15. The optical attenuator of claim 12 further comprising:
an array of first waveguides disposed on a substrate;
an array of second waveguides and third waveguides disposed on the substrate; and
the second waveguides and the third waveguides intersecting the first waveguides at a selected angle (θ).
16. A method of forming a dynamic, variable optical attenuator operable to attenuate respective optical signals communicated through a first array of waveguides comprising:
forming a first array of waveguides and a second array of waveguides disposed on a substrate with the waveguides of the first array intersecting the waveguides of the second array at a selected angle (θ) to form respective junctions;
forming a layer of cladding over the waveguides and the respective junctions; and
forming the waveguides and the cladding at least in part from materials selected from the group consisting of polymers and other combinations of monomers which produce internal reflection at the respective junctions in response to thermal optic, electrooptic, magnetooptic or acoustooptic effects.
17. The method of claim 16 further comprising coupling at least one of the waveguides of the second array with a detector to monitor the signal level of an optical signal communicated through at least one of the waveguides of the first array.
18. The method of claim 16 further comprising:
placing an electrode heater adjacent to each junction to heat the associated waveguides to produce the internal reflection;
coupling selected waveguides of the second array with a detector to monitor the signal level of optical signals communicated through the waveguides of the first array;
coupling a heater controlled with the electrode heaters to supply electrical current to the electrode heaters; and
coupling the detector to the heater controller to allow the detector to send a signal to the heater controller to adjust the electrical current supplied to at least one of the electrode heaters.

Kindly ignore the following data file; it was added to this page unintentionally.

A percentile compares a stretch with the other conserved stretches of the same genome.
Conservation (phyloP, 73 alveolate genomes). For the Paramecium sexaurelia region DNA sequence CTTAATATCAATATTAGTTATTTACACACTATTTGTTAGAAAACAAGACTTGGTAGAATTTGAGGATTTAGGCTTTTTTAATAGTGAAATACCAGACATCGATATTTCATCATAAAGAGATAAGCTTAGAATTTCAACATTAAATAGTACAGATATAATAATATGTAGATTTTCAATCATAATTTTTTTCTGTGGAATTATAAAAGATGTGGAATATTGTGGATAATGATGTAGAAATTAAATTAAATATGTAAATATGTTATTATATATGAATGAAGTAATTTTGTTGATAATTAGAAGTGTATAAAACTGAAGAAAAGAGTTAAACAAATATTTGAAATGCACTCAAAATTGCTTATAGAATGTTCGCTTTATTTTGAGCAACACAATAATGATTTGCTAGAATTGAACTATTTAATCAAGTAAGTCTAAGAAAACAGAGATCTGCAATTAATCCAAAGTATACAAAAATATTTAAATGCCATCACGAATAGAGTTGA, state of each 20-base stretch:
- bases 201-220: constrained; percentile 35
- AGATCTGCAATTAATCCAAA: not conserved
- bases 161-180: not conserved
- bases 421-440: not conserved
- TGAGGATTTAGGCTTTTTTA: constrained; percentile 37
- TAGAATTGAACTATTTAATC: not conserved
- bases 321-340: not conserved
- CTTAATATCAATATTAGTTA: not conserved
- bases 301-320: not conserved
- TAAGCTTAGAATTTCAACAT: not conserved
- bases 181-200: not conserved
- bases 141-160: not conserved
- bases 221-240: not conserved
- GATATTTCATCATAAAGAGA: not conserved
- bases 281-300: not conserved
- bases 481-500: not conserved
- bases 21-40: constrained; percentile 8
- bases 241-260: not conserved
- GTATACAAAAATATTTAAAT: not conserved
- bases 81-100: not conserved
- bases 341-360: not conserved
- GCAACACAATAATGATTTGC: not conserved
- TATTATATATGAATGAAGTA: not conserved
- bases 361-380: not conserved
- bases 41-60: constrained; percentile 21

19. The method of claim 16 further comprising:
placing an electrode heater adjacent to each junction to heat the associated waveguides to produce the internal reflection;
coupling at least a first waveguide of the second array with a detector to tap and monitor the signal level of an optical signal communicated through at least one of the waveguides of the first array;
coupling the electrode heater associated with a junction between the first waveguide of the second array and the at least one waveguide of the second array and the at least one waveguide of the first array with a heater controller; and
coupling the electrode heater associated with a junction between a second waveguide of the first array with the heater controller.
20. The method of claim 15 further comprising:
coupling an optical signal detector with selected waveguides in the secondary;
placing electrode heaters adjacent to each junction to heat the associated waveguides to produce the internal reflection; and
coupling the electrode heaters with a heater controller operable to supply a respective electrical current to each electrode heater.
21. A communication system having a plurality of dynamic, variable optical attenuators, each optical attenuator comprising:
an intrinsically wide band device covering all S-band, C-band and L-band optical signals formed in part by a first array of waveguides and a second array of waveguides;
each waveguide defined in part by a core respectively disposed in a channel formed in a layer of cladding;